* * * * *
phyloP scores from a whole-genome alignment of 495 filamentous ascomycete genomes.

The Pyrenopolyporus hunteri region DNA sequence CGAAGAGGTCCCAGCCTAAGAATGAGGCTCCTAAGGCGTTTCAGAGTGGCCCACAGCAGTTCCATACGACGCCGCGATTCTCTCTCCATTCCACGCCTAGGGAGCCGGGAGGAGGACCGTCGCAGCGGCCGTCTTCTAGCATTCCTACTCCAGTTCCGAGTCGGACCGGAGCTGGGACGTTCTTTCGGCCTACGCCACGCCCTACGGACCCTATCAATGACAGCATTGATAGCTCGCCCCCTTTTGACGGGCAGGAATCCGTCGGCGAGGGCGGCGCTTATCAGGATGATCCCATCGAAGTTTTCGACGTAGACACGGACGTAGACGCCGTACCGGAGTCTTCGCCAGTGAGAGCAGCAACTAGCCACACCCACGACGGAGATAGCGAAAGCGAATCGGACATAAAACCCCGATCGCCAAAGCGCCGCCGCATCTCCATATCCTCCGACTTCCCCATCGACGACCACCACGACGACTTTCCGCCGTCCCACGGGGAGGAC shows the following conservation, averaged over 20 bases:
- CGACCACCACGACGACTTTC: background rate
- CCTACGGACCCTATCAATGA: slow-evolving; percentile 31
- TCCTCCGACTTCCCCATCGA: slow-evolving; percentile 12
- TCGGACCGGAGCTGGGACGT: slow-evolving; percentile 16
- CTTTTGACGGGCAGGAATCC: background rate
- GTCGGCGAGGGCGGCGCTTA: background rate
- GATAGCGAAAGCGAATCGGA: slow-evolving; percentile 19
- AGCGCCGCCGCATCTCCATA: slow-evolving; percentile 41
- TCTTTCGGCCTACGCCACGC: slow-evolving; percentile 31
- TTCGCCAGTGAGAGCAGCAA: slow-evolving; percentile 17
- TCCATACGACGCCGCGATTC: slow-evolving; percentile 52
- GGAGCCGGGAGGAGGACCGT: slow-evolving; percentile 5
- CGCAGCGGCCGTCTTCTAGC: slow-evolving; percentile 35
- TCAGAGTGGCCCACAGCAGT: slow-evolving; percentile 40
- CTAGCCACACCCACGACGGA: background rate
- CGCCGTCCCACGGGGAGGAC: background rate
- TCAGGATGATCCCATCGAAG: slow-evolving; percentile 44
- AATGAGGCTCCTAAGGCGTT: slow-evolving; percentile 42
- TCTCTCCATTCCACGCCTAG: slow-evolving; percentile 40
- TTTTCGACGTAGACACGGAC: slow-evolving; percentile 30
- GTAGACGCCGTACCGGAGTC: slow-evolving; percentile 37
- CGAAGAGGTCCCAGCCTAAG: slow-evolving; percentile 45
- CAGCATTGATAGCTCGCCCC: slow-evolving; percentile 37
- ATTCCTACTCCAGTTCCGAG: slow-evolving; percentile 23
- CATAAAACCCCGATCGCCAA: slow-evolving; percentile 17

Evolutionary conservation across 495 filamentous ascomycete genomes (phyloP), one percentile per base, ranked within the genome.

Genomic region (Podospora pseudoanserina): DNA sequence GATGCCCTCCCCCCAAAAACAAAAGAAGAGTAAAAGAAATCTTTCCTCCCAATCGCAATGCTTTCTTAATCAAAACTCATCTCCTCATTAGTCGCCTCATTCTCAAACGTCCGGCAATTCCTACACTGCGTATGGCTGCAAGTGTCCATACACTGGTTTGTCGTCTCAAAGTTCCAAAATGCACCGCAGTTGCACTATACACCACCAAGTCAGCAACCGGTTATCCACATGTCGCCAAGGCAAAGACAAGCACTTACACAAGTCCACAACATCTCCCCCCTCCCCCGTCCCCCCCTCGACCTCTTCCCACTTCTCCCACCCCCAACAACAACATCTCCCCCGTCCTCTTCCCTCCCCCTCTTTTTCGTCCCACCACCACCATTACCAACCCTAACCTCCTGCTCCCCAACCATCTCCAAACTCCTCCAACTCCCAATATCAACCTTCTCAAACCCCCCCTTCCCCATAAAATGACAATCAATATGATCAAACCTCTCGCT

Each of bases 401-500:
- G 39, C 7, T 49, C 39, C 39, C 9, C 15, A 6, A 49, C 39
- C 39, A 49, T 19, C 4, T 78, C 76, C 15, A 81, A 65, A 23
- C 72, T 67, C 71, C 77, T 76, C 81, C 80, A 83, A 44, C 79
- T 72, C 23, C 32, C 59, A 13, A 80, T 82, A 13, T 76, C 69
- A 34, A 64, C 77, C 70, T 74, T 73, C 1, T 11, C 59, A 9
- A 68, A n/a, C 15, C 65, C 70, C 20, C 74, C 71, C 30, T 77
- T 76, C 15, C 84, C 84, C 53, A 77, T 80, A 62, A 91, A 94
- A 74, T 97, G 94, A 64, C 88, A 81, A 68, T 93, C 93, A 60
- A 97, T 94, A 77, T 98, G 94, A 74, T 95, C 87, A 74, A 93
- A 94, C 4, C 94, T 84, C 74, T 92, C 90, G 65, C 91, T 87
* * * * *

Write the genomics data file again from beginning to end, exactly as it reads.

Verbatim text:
phyloP scores from a whole-genome alignment of 495 filamentous ascomycete genomes.

The Pyrenopolyporus hunteri region DNA sequence CGAAGAGGTCCCAGCCTAAGAATGAGGCTCCTAAGGCGTTTCAGAGTGGCCCACAGCAGTTCCATACGACGCCGCGATTCTCTCTCCATTCCACGCCTAGGGAGCCGGGAGGAGGACCGTCGCAGCGGCCGTCTTCTAGCATTCCTACTCCAGTTCCGAGTCGGACCGGAGCTGGGACGTTCTTTCGGCCTACGCCACGCCCTACGGACCCTATCAATGACAGCATTGATAGCTCGCCCCCTTTTGACGGGCAGGAATCCGTCGGCGAGGGCGGCGCTTATCAGGATGATCCCATCGAAGTTTTCGACGTAGACACGGACGTAGACGCCGTACCGGAGTCTTCGCCAGTGAGAGCAGCAACTAGCCACACCCACGACGGAGATAGCGAAAGCGAATCGGACATAAAACCCCGATCGCCAAAGCGCCGCCGCATCTCCATATCCTCCGACTTCCCCATCGACGACCACCACGACGACTTTCCGCCGTCCCACGGGGAGGAC shows the following conservation, averaged over 20 bases:
- CGACCACCACGACGACTTTC: background rate
- CCTACGGACCCTATCAATGA: slow-evolving; percentile 31
- TCCTCCGACTTCCCCATCGA: slow-evolving; percentile 12
- TCGGACCGGAGCTGGGACGT: slow-evolving; percentile 16
- CTTTTGACGGGCAGGAATCC: background rate
- GTCGGCGAGGGCGGCGCTTA: background rate
- GATAGCGAAAGCGAATCGGA: slow-evolving; percentile 19
- AGCGCCGCCGCATCTCCATA: slow-evolving; percentile 41
- TCTTTCGGCCTACGCCACGC: slow-evolving; percentile 31
- TTCGCCAGTGAGAGCAGCAA: slow-evolving; percentile 17
- TCCATACGACGCCGCGATTC: slow-evolving; percentile 52
- GGAGCCGGGAGGAGGACCGT: slow-evolving; percentile 5
- CGCAGCGGCCGTCTTCTAGC: slow-evolving; percentile 35
- TCAGAGTGGCCCACAGCAGT: slow-evolving; percentile 40
- CTAGCCACACCCACGACGGA: background rate
- CGCCGTCCCACGGGGAGGAC: background rate
- TCAGGATGATCCCATCGAAG: slow-evolving; percentile 44
- AATGAGGCTCCTAAGGCGTT: slow-evolving; percentile 42
- TCTCTCCATTCCACGCCTAG: slow-evolving; percentile 40
- TTTTCGACGTAGACACGGAC: slow-evolving; percentile 30
- GTAGACGCCGTACCGGAGTC: slow-evolving; percentile 37
- CGAAGAGGTCCCAGCCTAAG: slow-evolving; percentile 45
- CAGCATTGATAGCTCGCCCC: slow-evolving; percentile 37
- ATTCCTACTCCAGTTCCGAG: slow-evolving; percentile 23
- CATAAAACCCCGATCGCCAA: slow-evolving; percentile 17

Evolutionary conservation across 495 filamentous ascomycete genomes (phyloP), one percentile per base, ranked within the genome.

Genomic region (Podospora pseudoanserina): DNA sequence GATGCCCTCCCCCCAAAAACAAAAGAAGAGTAAAAGAAATCTTTCCTCCCAATCGCAATGCTTTCTTAATCAAAACTCATCTCCTCATTAGTCGCCTCATTCTCAAACGTCCGGCAATTCCTACACTGCGTATGGCTGCAAGTGTCCATACACTGGTTTGTCGTCTCAAAGTTCCAAAATGCACCGCAGTTGCACTATACACCACCAAGTCAGCAACCGGTTATCCACATGTCGCCAAGGCAAAGACAAGCACTTACACAAGTCCACAACATCTCCCCCCTCCCCCGTCCCCCCCTCGACCTCTTCCCACTTCTCCCACCCCCAACAACAACATCTCCCCCGTCCTCTTCCCTCCCCCTCTTTTTCGTCCCACCACCACCATTACCAACCCTAACCTCCTGCTCCCCAACCATCTCCAAACTCCTCCAACTCCCAATATCAACCTTCTCAAACCCCCCCTTCCCCATAAAATGACAATCAATATGATCAAACCTCTCGCT

Each of bases 401-500:
- G 39, C 7, T 49, C 39, C 39, C 9, C 15, A 6, A 49, C 39
- C 39, A 49, T 19, C 4, T 78, C 76, C 15, A 81, A 65, A 23
- C 72, T 67, C 71, C 77, T 76, C 81, C 80, A 83, A 44, C 79
- T 72, C 23, C 32, C 59, A 13, A 80, T 82, A 13, T 76, C 69
- A 34, A 64, C 77, C 70, T 74, T 73, C 1, T 11, C 59, A 9
- A 68, A n/a, C 15, C 65, C 70, C 20, C 74, C 71, C 30, T 77
- T 76, C 15, C 84, C 84, C 53, A 77, T 80, A 62, A 91, A 94
- A 74, T 97, G 94, A 64, C 88, A 81, A 68, T 93, C 93, A 60
- A 97, T 94, A 77, T 98, G 94, A 74, T 95, C 87, A 74, A 93
- A 94, C 4, C 94, T 84, C 74, T 92, C 90, G 65, C 91, T 87